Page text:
Here's what the German chancellor really said about the Schengen zone
Headlines in the Times, Sun, Daily Express, Telegraph, and Daily Mail suggest Merkel is fed up with immigration and free movement in the EU.
This is highly misleading – in some cases, wilfully so.
Mrs Merkel did call into question the future of passport-free movement in the EU’s so-called Schengen Zone of 26 countries (excluding the UK) which people can travel between without going through border checks.
But she did so in the following context.
Germany recieves by far the most asylum claims in Europe, as this graph for applications from June 2014 to June 2015 shows. Note Germany 259,000 as compared with Britain’s 33,000.
(Source: Home Office)
Germany expects to receive 800,000 people from Syria, Eritrea and elsewhere by the end of the year.
Contra what you will read today, and in stark contrast to the hysteria of the UK government, German politicians have repeatedly said they can cope with this level of migration. In her most recent remarks, chancellor Merkel said: ‘Germany is a strong country – we will manage.’
This is despite a much greater impact on German society than Britain has experienced.
The German magazine Der Spiegel contrasts the warm welcome and support many Germans have shown the new arrivals, including offering space in their own homes to house them, with recent arson attacks on refugee hostels by German nationalists.
Chancellor Merkel has condemned the attacks in the strongest terms and praised the compassion and generosity of German citizens.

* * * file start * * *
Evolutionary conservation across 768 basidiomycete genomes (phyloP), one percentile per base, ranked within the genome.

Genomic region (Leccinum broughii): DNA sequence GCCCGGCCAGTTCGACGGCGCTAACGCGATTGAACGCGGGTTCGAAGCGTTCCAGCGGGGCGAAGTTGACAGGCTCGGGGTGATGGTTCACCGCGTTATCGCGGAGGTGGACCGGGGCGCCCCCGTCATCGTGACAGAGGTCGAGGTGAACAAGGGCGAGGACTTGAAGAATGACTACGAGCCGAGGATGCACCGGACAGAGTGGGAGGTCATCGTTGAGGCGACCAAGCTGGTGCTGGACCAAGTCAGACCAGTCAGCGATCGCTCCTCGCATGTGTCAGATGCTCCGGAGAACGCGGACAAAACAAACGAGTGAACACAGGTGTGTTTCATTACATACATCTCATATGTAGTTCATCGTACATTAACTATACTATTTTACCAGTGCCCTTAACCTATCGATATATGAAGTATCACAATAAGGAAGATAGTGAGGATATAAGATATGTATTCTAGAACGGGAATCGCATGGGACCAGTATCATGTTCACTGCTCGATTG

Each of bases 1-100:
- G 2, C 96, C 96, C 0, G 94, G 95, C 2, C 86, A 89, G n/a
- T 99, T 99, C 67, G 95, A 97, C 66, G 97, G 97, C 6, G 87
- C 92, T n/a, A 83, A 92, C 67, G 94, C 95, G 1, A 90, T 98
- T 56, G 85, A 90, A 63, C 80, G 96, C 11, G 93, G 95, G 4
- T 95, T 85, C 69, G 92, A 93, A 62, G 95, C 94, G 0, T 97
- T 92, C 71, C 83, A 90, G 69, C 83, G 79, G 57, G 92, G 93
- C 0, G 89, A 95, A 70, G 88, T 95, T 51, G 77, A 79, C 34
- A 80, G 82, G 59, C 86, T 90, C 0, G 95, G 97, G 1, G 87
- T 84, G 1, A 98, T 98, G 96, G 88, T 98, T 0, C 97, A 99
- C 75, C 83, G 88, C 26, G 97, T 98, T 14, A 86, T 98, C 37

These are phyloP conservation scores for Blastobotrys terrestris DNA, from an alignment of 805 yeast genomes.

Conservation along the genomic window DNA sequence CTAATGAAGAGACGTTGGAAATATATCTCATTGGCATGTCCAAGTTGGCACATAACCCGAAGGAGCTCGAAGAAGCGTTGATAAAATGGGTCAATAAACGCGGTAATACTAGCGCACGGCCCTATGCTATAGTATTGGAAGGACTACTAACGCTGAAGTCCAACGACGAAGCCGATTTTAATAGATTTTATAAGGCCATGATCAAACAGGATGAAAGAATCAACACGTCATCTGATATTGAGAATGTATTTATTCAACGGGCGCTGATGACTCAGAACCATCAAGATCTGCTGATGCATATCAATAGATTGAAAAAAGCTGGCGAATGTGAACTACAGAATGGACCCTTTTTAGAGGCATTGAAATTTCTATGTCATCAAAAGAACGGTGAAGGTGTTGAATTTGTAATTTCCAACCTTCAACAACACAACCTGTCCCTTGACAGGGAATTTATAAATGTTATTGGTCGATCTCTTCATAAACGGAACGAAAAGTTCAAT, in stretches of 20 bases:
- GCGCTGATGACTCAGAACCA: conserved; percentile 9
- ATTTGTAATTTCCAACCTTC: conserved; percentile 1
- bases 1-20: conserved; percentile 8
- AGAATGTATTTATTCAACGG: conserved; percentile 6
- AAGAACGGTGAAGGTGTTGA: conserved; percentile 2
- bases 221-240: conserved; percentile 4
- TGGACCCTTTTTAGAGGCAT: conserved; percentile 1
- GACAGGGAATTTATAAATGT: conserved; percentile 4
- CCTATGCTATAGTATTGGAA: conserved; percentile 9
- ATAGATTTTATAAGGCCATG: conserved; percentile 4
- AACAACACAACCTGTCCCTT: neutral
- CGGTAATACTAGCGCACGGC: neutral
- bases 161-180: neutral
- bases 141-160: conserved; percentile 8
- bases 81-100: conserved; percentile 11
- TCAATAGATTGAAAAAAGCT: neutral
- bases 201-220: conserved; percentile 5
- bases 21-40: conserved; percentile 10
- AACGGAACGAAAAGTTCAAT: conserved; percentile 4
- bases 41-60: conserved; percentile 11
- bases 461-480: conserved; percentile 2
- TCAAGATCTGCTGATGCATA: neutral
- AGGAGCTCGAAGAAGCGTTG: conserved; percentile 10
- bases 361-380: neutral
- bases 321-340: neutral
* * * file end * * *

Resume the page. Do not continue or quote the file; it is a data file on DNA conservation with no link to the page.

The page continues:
But she expects Europe to do more to improve its migration arrangements, with each country taking its fair share of people.
Failure to do this, she said, would obviously threaten the current system of having no passport checks between countries in the Schengen zone. She said:
“If we don’t arrive at a fair distribution then the issue of Schengen will arise – we do not want that,”
In other words, Merkel is for Schengen and free movement, not against it.
But the UK press ran the following headlines:
‘Merkel hints at bringing back border checks’ – Daily Mail (print)
‘ ‘Borders Return’ to halt migrant flow ‘ – The Sun (print)
While the stories in the serious papers made clear Merkel’s actual position, the headlines are a strange choice. The Guardian, for example, ran: ‘Germany urges other EU countries to take in more refugees‘.
For the less serious papers, giving the wrong impression is less strange.
Worst of all was the Mail, which in its editorial said:
“Yesterday, even Germany’s Angela Merkel, high priestess of closer union, signalled her despair over Schengen.”
This is slippery work. Merkel ‘signalled despair’ alright, but over the threat to Schengen, and much else besides.
And in the Mail’s story itself it leaves out the words ‘we do not want that’ from the quote above. In combination it’s clear the paperis intention is to misrepresent Merkel’s view.
The whole focus of these stories betrays a political bias. Instead of covering what is actually happening in Germany with regard to migration, these newspapers have jumped on one comment and inflated it to feed their campaign against the European project.
This is hardly journalism.
Adam Barnett is a staff writer at Left Foot Forward. Follow MediaWatch on Twitter
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